The romantic subplot was, unfortunately, the usual fare… dangerous, heterosexual longing, overlaid with a heavy sense of doom. Similarly, the ‘colorful eyes equals special and different’ device was also one that was all too familiar. Though Frozen is set in a frozen world vastly different from the settings of most YA lit, I still felt like this book was treading very, very familiar ground.

While the book was a fun read, it was hard to get away from the feeling that I had dropped into the middle of a book series by accident… even though I was reading the first book in a series. While the world and characters of Frozen are intriguing, the lack of explanation or follow-through made it difficult to fully enjoy the book.

Frozen is a great book for anyone who is looking for an adventure story with an interesting post-apocalyptic frozen wasteland setting.

Recommendation: Borrow it someday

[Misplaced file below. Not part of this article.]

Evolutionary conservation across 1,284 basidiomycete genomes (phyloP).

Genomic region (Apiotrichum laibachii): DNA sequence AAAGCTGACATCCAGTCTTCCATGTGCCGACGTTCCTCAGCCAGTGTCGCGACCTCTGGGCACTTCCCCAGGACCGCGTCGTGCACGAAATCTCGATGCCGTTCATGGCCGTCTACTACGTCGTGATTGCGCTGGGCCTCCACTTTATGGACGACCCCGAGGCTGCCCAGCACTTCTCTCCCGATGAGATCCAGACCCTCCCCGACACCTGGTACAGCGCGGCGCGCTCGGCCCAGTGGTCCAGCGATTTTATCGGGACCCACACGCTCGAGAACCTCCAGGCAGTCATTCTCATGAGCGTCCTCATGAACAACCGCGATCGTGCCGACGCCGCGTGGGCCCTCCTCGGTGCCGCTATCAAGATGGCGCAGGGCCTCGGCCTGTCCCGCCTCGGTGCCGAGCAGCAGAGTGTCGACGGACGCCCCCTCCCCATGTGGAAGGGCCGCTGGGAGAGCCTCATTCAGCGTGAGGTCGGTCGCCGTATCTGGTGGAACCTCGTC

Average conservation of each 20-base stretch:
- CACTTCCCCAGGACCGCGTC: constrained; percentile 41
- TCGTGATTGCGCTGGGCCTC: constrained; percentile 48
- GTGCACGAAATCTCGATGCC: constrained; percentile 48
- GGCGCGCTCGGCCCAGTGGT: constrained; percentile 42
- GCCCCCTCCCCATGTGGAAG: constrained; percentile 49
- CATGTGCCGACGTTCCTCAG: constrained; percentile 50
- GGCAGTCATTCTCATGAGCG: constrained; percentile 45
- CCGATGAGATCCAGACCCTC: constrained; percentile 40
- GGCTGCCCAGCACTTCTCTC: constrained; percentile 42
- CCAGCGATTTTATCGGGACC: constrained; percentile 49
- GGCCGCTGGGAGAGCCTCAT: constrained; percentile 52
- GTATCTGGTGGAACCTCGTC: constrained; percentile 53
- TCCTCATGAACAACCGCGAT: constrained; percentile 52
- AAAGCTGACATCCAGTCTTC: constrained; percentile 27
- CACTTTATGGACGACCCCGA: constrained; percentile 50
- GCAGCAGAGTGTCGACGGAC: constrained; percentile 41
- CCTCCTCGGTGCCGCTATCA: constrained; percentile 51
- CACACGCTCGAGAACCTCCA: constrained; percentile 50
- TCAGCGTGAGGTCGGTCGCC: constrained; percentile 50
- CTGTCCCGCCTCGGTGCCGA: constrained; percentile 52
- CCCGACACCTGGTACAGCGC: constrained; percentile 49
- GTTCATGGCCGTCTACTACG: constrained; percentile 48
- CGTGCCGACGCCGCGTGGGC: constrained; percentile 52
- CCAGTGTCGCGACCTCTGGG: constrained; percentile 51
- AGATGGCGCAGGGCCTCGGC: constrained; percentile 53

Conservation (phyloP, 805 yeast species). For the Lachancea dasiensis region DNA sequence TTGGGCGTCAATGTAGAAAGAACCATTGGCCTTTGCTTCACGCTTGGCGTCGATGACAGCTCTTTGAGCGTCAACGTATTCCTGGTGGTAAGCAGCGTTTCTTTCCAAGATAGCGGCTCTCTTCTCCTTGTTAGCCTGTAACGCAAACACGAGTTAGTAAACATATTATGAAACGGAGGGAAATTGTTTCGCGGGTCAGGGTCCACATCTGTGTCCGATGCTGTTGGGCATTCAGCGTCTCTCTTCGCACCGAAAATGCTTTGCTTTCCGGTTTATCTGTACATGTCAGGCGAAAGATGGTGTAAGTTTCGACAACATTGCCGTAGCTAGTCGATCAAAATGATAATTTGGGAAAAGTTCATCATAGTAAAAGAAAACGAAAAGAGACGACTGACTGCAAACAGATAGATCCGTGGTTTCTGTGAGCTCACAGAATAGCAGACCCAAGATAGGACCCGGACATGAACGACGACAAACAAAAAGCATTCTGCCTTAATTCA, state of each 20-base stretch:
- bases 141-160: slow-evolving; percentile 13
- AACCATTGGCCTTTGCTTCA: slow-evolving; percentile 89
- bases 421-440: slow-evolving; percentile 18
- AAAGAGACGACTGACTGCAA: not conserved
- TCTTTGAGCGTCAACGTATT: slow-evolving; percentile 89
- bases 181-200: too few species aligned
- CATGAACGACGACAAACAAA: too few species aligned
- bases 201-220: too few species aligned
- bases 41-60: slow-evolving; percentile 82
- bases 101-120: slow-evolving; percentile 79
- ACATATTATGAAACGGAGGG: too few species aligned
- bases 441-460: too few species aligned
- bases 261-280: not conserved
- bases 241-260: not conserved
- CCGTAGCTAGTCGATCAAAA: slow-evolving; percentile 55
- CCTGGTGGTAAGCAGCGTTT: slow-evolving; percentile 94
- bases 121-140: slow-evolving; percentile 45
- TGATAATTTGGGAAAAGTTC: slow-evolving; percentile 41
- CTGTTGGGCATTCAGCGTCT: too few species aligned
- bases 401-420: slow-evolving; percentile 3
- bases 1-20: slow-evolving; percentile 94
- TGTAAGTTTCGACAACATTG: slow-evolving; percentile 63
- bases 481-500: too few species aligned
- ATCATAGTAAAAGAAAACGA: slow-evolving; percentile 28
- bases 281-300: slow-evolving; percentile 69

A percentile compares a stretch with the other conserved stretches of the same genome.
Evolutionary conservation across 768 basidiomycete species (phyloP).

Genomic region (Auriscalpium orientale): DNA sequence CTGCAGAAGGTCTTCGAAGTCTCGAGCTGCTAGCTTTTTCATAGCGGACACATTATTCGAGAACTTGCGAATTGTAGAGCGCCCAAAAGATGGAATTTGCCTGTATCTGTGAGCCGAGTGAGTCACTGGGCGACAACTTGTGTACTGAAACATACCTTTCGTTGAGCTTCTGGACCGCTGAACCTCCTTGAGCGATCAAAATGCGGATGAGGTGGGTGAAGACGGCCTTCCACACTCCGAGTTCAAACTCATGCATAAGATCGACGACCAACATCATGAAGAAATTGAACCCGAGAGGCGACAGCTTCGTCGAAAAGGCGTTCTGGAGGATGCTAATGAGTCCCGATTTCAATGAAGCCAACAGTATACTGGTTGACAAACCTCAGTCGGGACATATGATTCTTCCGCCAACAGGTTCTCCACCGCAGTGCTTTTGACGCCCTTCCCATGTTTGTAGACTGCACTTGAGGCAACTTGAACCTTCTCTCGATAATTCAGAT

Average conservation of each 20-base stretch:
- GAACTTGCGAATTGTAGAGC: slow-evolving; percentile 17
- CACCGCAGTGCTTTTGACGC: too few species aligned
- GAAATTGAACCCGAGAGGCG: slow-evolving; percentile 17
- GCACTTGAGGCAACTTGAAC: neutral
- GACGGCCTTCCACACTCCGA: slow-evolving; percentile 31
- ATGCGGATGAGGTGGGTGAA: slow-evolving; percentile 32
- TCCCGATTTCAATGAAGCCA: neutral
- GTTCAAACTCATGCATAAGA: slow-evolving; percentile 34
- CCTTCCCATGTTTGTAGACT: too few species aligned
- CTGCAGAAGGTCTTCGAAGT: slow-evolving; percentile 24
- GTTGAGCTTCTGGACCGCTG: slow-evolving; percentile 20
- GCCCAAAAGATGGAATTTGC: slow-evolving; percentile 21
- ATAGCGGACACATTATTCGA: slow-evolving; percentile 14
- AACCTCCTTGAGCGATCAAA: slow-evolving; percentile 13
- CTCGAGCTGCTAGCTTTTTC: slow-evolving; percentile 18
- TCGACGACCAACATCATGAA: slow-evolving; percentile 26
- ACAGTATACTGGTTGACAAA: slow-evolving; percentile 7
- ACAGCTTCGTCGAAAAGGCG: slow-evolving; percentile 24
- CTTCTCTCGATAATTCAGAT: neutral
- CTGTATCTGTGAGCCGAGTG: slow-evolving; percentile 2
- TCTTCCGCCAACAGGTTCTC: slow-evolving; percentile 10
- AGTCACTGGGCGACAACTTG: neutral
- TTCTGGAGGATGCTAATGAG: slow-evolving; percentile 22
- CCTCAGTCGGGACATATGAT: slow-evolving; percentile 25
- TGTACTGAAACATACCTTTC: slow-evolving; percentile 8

Finding Diverse Lit

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Diverse Lit is Out There

Last month, René Saldaña, Jr. wrote a guest post over at Latin@s in Kid Lit that sparked some excellent conversation around the availability and purchasing of diverse lit. If you missed it, the title does give a pretty good hint at the topic – “Forgive Me My Bluntness: I’m a Writer of Color and I’m Right Here In Front of You: I’m the One Sitting Alone at the Table.” He made some pretty clear statements and this stuck with me, “The books are there. All you have to do is look for them.” This wasn’t something entirely new either. Back in January of 2013, Shelley Diaz wrote “Librarians Sound Off: Not a Lack of Latino Lit for Kids, But a Lack of Awareness.”

I am all for the creation of a larger number of diverse books given the statistics that CCBC provides, but I would agree that librarians, teachers, readers, and others who make book purchases, may not be finding the diverse books that already exist.

Where to Find It

To help fulfill our mission to promote diverse young adult lit, we have a release calendar up in the menu bar along with our resource page and review archive. In addition, we post many book lists. Beyond the resources here at Rich in Color, there have also been some posts and lists published around the Internet in the past year that you can access for more titles:

Where Can I Find Great Diverse Children’s Books? (Lee & Low)

Embracing Diversity in YA Lit (Shelley Diaz – scroll down for the resources)

Resources Generated by CCBC-Net Discussion (Edi Campbell)